For 60 nights, anti-racism protesters have demonstrated in cities across the nation in the wake of the death of George Floyd, decrying police brutality. Tensions escalated in Portland, Ore., after the president sent U.S. agents, mainly drawn from Border Patrol, to supposedly protect the federal courthouse in that city. The president’s deployment of a highly militarized force with no known training in crowd control has inflamed the situation, leading to clashes between protesters and agents (who threw tear gas, stun grenades and pepper balls into the crowd) and lighting a fuse under demonstrations in other cities.
The thing is, such behavior on the part of law enforcement in this country isn’t new. The death of black people at the hands of the police also isn’t new. For well over a century, black people have been terrorized by those who wear blue. Breonna Taylor, Dreasjon Reed, George Floyd and Rayshard Brooks are just the latest victims in a long line of black people that police violence has consumed.
This most recent string of police killings has led to calls to “defund the police.” The argument is simple: the current system isn’t keeping black people safe. Chicago community organizer Jessica Disu made this point four years ago when she told broadcaster Megyn Kelly, “We need to abolish the police, period. Demilitarize the police, disarm the police, and we need to come up with community solutions for transformative justice.”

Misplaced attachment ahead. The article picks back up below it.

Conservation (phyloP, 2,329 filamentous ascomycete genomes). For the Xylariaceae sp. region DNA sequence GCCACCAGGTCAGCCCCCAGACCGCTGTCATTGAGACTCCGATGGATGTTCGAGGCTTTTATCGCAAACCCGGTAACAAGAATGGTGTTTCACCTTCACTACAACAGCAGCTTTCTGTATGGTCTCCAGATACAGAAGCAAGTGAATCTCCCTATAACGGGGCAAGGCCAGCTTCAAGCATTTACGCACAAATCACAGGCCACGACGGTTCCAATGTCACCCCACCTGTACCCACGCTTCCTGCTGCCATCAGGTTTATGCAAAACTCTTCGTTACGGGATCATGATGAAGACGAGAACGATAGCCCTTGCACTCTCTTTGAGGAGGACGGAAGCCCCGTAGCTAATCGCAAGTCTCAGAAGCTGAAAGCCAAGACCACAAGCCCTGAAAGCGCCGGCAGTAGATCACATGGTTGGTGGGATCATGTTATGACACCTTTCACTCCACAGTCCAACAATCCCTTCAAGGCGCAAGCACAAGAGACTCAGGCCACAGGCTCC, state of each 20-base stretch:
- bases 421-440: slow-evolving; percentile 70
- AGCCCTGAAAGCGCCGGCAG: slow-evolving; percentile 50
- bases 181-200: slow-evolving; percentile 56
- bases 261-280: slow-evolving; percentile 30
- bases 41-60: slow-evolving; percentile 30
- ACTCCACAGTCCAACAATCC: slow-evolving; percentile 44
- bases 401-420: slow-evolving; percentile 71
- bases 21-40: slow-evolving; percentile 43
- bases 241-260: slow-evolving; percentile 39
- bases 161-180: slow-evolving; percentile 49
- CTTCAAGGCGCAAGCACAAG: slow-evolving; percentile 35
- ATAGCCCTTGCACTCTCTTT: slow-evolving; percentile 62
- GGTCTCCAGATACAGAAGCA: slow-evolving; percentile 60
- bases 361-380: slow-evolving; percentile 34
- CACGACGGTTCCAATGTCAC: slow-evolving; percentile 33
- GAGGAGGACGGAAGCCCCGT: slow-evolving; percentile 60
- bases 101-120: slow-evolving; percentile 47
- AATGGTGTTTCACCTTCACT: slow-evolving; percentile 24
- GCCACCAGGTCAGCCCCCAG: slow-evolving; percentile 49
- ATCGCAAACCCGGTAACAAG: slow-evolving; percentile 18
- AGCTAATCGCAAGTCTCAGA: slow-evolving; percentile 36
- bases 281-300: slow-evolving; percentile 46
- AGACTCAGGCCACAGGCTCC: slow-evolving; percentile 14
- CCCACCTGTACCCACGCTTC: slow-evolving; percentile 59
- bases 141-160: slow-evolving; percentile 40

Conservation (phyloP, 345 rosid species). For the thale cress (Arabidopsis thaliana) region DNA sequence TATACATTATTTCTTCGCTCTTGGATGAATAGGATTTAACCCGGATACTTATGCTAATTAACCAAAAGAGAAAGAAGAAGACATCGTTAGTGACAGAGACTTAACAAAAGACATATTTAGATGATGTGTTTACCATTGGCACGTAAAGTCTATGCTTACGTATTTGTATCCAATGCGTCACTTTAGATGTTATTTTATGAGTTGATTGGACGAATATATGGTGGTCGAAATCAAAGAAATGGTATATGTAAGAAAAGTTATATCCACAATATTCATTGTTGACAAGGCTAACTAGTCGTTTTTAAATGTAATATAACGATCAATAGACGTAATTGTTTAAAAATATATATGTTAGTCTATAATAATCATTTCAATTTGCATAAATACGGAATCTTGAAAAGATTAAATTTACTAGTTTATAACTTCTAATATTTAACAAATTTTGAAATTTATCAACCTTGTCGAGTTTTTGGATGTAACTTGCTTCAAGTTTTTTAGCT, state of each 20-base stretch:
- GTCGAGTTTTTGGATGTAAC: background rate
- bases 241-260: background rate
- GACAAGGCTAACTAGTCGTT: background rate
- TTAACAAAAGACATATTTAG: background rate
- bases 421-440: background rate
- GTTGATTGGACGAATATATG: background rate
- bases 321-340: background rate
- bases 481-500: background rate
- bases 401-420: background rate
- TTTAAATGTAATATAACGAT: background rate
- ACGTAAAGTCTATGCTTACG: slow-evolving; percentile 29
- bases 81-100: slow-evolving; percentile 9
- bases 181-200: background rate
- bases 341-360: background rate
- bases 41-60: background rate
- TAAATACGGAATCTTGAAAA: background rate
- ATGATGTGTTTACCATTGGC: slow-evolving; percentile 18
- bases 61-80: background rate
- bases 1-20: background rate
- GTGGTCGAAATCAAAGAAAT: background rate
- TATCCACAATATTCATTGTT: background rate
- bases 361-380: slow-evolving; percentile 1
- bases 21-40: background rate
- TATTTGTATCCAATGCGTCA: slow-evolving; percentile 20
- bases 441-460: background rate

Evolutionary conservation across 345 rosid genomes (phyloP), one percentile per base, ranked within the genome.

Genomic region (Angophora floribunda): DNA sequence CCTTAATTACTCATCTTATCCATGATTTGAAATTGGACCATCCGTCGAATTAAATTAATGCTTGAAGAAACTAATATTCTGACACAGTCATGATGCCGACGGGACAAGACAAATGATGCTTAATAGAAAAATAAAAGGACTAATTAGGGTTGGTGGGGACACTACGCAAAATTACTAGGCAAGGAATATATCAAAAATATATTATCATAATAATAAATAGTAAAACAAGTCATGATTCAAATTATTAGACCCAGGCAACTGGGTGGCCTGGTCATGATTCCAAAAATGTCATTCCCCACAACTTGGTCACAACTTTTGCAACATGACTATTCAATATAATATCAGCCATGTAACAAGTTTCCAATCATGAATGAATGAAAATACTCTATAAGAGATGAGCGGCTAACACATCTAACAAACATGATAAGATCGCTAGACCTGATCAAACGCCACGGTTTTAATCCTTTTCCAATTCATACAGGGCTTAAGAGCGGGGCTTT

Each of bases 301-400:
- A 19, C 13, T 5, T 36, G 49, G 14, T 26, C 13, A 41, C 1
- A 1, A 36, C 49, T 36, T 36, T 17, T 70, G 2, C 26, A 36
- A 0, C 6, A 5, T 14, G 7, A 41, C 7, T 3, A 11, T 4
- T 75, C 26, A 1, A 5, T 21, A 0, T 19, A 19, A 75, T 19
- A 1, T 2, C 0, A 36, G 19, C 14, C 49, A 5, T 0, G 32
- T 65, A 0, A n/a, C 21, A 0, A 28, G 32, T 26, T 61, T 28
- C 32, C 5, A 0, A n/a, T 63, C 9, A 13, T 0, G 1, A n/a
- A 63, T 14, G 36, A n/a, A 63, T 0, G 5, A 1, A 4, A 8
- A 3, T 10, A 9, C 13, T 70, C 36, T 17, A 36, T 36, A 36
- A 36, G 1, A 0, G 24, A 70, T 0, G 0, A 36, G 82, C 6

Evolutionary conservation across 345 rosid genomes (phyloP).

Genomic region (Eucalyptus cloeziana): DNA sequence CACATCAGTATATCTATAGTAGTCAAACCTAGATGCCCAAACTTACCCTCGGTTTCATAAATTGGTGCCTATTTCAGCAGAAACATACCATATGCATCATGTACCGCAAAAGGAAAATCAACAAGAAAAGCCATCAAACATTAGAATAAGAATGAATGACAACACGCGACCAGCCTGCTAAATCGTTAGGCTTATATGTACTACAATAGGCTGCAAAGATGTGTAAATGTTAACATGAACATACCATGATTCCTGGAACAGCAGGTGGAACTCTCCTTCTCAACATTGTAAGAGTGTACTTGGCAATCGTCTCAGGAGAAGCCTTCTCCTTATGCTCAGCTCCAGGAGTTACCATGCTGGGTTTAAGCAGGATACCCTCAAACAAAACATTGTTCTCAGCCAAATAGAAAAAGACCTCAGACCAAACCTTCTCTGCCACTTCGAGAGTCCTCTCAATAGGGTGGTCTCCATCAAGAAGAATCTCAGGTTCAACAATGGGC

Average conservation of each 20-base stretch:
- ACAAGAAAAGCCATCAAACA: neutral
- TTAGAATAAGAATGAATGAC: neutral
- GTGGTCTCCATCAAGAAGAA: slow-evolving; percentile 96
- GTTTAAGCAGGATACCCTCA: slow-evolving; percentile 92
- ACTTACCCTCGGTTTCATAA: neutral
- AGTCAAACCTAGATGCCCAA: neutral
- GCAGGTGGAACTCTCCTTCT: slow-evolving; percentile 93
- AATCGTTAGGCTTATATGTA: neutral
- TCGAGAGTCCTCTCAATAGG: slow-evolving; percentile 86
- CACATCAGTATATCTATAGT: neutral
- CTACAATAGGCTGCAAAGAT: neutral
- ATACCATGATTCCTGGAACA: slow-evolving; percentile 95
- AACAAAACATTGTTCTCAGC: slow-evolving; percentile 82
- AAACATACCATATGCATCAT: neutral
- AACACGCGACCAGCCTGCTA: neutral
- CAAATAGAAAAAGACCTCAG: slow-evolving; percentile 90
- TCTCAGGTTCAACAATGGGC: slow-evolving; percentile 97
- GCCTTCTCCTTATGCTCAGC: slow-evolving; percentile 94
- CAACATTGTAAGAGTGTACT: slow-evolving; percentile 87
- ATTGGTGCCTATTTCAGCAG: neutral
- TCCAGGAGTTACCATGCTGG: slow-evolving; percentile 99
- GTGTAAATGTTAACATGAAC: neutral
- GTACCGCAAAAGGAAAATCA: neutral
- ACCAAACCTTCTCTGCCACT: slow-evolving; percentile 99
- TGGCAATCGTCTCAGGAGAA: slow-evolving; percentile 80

This solution cuts to the heart of the issue and addresses the ugly truth about American policing: It was never meant to keep black people safe. It was designed to uphold white supremacy by surveilling, capturing, assaulting and killing black people.
Policing in America traces its roots back to the institution of the slave patrol. First formed in South Carolina in 1704, white men in every county had to give one night of service to their local patrol each month. Some colonies ordered their local militias to select patrollers from all the white men in the region within a certain age range. In other areas, only landowners served on the patrol.
Regardless of how patrollers were chosen, their job was the same: to ride the roadways at night, often accompanied by hunting dogs, to monitor enslaved people.